How many of us are used to seeing scrap quilts with only small scale ditsy type prints? We all are. In fact, we’ve seen so many of these that it’s sometimes hard to imagine where we are going with some of the large scale prints that we have acquired.
There was a time in quilting history, recent quilting history, when suddenly we were faced with beautiful, large scale, colorful fabrics. We were so used to looking at the little ditsy, Civil War reproductions or the 30s reproductions. There were also my favorites, the novelties and brights. But, the modern quilt movement hadn’t settled in just yet, or at all.
Some of the brave pioneers in the large scale print industry were Amy Butler (shown above), Kaffe Fassett, and the protege’s of Kaffe Fassett such as Philip Jacobs and Brandon Mably.
Heather Bailey deserves mention as well, and many of the Alexander Henry prints. I have to add that Alexander Henry was always bold and edgy, and there was a cross-section of quirky quilters that secretly devoured Alexander Henry for lunch.
These prints made us stop in our tracks. They weren’t gradually introduced. It’s not like with the passing of each week the print scale became progressively larger, but BANG! All of a sudden there they were.
Alexander Henry was always pushing the envelope. This fabric company was not for the faint of heart quilter. Big and bold, many of the people who used Alexander Henry had personalities to match.
The quilters that I meet that tend to like to experiment have a different side to their personalities. They have a side to them that likes a good challenge. They have a side to them that is not afraid to try something totally out of their comfort zone. I realize that I am having a cliche’ fest here, but bare with me for a while. There is a good point in here, coming up.
So, now you’ve got a collection of these fabrics. Maybe you’ve only collected them and have left them on your shelf, hoarding them like pieces of treasured art. They are treasured art. The fabrics shown above are not new, they’ve been around for a while. There is a time factor involved here.
Once you purchase a piece of fabric, there is usually a lag period between purchase date and use date.
In my two books about scrap quilting, I discuss the need to use up odd shaped scraps, and scraps that have larger scale and are a bit more quirky than some of your other fabrics. They are a particular dilemma. Because most of the books on the market take scrap quilting from the perspective of cutting new pieces of fabric into strips, you are left with few options for these odd shaped scraps. And, many of these books also use a very safe approach to scrap quilting, using only pre-cuts or fabrics that are carefully coordinated from a particular line of fabric. That is where my books come in.
I have done blog posts and presentations a million times over discussing this particular quilting dilemma. But, let’s turn this back on it’s head. Now, not only do you have scraps and older pieces once used for other projects building up, but most of the new fabrics that you want to use are coming out in large scale format. You may not have used the large scale prints 5 years ago, but now that is most of what you see coming on the market. You may be a bit confused on how to place these fabrics and what to place them with. Enter Tula Pink, who over the last 7 years or so has become a household word. Ditsy, small prints? I think not! And, you want to use these prints. And, use them you do. Now you really have large scale leftovers.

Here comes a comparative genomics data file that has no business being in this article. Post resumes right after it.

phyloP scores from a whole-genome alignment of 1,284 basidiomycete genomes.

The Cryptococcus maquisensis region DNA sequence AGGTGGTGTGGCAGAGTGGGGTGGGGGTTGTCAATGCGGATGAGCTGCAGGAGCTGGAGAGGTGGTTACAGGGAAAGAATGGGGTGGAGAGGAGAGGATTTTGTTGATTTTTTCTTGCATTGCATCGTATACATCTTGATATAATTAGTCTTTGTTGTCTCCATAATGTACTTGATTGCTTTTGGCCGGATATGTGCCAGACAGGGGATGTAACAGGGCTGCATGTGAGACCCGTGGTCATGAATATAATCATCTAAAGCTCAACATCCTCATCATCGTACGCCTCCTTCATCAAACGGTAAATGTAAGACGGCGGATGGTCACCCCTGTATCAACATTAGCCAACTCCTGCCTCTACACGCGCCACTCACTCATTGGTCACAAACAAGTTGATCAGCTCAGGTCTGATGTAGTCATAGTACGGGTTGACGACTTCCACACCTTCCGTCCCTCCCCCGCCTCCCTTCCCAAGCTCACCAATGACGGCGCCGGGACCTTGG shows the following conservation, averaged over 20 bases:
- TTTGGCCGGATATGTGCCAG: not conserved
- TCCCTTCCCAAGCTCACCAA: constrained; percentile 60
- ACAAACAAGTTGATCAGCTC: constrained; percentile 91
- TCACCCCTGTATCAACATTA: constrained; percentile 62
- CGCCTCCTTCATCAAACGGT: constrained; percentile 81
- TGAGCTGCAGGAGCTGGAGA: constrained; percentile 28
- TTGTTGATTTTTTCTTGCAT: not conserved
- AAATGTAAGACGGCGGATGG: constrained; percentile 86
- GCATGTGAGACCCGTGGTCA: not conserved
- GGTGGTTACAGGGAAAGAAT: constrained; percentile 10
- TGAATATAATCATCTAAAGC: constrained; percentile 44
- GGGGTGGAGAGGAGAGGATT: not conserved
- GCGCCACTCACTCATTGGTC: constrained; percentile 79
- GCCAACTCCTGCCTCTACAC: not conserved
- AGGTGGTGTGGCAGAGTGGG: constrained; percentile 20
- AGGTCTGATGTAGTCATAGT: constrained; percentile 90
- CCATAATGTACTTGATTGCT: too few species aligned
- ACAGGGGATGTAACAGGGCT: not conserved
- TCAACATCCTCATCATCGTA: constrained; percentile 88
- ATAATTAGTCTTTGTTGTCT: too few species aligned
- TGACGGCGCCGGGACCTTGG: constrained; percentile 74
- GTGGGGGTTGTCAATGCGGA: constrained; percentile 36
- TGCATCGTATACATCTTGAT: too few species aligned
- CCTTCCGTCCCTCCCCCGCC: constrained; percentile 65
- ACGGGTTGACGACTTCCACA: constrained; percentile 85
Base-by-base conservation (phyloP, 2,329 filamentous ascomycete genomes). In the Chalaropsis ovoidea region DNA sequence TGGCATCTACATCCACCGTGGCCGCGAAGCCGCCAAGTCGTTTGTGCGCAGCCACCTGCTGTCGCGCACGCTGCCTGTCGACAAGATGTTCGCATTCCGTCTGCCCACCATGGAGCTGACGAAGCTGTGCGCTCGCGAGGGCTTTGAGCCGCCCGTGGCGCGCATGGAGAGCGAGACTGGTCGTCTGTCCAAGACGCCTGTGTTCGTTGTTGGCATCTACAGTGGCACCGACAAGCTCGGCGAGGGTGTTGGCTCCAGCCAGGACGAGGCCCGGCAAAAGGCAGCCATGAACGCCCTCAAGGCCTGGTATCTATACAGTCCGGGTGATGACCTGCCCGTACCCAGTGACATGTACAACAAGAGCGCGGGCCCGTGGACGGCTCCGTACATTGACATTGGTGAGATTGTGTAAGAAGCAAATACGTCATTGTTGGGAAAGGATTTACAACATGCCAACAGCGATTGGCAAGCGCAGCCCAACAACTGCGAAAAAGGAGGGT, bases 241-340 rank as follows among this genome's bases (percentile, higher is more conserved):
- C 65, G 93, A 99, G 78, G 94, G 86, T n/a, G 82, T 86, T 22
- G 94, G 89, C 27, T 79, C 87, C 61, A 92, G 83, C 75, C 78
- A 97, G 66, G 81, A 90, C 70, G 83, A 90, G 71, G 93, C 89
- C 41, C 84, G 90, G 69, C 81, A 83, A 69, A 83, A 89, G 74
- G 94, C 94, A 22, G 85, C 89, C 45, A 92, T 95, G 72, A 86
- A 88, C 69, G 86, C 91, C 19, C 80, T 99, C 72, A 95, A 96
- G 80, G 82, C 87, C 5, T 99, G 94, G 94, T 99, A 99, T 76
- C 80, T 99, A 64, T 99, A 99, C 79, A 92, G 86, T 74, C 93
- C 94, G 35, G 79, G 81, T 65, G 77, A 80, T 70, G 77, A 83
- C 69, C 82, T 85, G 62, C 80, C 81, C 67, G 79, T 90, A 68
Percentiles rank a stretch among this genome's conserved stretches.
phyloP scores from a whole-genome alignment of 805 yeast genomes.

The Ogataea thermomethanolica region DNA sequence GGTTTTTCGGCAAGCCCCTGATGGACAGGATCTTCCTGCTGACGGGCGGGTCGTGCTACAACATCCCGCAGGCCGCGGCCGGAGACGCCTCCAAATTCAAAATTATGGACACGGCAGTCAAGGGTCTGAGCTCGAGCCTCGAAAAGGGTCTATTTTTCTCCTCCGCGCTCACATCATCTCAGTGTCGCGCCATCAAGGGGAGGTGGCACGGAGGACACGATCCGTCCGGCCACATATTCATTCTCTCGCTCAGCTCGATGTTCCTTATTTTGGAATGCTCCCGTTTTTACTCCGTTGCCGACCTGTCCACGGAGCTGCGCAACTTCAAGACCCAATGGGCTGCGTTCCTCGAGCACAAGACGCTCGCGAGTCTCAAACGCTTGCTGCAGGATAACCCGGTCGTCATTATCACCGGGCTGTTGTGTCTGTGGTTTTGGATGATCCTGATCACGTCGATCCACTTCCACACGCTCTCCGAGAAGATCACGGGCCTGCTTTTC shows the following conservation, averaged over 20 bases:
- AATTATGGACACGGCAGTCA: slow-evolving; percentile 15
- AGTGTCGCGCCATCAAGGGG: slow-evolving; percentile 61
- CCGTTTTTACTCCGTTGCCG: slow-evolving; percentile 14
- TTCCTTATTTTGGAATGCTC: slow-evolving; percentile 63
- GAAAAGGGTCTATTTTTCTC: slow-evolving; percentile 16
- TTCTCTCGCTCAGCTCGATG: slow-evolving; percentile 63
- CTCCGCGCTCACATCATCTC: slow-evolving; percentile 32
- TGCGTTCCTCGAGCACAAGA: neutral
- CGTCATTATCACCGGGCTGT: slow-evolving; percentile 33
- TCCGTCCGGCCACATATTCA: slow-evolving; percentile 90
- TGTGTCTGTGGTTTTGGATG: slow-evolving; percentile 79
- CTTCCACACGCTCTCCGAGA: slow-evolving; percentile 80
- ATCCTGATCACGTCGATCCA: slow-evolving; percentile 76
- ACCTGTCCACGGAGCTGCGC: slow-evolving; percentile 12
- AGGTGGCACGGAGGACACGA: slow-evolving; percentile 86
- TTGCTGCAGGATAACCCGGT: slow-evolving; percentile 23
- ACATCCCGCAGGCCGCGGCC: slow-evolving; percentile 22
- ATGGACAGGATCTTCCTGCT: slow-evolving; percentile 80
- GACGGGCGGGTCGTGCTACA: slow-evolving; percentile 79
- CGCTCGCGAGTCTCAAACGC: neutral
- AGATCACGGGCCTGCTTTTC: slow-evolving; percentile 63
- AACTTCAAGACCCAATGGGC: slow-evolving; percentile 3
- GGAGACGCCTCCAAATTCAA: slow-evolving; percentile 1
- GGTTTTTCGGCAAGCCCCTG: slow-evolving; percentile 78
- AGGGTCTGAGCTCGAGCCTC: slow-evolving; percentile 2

How to make them work together? One of my favorite quilts in my second book, Rainbow Quilts for Scrap Lovers is the perfect answer. Not only can you use up your scraps, but you can use newer fabrics that are large and in charge.
This book has opportunities galore to use up large scale prints. My first book did too. And, there’s an entire chapter devoted to this subject in both books.
This quilt is called “Blended Hexagons”. It is the perfect quilt for any scale of print. Mix small with large, use all large or use all small scale prints.
It looks so complicated, but would you believe that all of these pieces are made from simple squares? I bet that you would not, but they are. I took a monochromatic approach with this particular quilt, but many of the quilters that are making it now are using many different color schemes in this quilt. You really need to check this one out. Go get the book “Rainbow Quilts for Scrap Lovers”. You’ll be addicted to cutting this quilt out.
Look at this quilt being arranged by Barb Bending. This quilt is amazing. Looks like a true flower garden. Barb is going crazy cutting up her fabrics that she had in her stash for a long time. That’s because it’s so easy to do this quilt and the cutting technique is amazing! You’ll rip through your scraps in no time at all!
She’s having a great time and so will you when you use this pattern.